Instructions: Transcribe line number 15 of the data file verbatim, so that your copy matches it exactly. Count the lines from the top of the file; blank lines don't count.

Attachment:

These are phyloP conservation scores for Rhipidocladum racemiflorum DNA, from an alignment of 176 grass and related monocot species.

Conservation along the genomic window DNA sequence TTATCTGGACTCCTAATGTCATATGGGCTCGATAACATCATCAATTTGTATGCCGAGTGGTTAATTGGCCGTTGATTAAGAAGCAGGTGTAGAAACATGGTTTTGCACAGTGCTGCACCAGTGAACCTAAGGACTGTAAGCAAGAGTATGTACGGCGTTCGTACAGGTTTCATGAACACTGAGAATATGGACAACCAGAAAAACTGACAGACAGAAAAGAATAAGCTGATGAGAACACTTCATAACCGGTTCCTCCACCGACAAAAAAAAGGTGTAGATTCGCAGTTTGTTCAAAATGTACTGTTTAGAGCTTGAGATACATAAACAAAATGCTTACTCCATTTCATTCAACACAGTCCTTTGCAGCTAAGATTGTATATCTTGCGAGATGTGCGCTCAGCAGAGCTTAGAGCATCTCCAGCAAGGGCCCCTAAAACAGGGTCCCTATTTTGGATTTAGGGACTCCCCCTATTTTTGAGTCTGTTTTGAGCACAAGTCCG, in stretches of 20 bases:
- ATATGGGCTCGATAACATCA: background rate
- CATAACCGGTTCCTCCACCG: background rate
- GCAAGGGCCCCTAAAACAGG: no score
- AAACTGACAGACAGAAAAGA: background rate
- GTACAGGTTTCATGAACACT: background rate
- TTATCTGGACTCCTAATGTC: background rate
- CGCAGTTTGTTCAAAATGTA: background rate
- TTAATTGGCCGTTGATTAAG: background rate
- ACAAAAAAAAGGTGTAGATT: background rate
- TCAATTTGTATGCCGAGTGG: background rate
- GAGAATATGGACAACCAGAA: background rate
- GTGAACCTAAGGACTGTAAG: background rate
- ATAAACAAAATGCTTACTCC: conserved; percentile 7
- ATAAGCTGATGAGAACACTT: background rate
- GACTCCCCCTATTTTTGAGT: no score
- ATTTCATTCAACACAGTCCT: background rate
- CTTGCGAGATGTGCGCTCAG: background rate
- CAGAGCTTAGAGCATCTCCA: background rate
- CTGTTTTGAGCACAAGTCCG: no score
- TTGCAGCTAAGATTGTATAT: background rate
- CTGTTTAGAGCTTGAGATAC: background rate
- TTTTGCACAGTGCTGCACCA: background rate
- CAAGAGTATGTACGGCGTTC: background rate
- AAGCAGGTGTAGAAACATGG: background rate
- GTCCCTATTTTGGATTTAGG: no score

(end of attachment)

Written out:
- ATAAACAAAATGCTTACTCC: conserved; percentile 7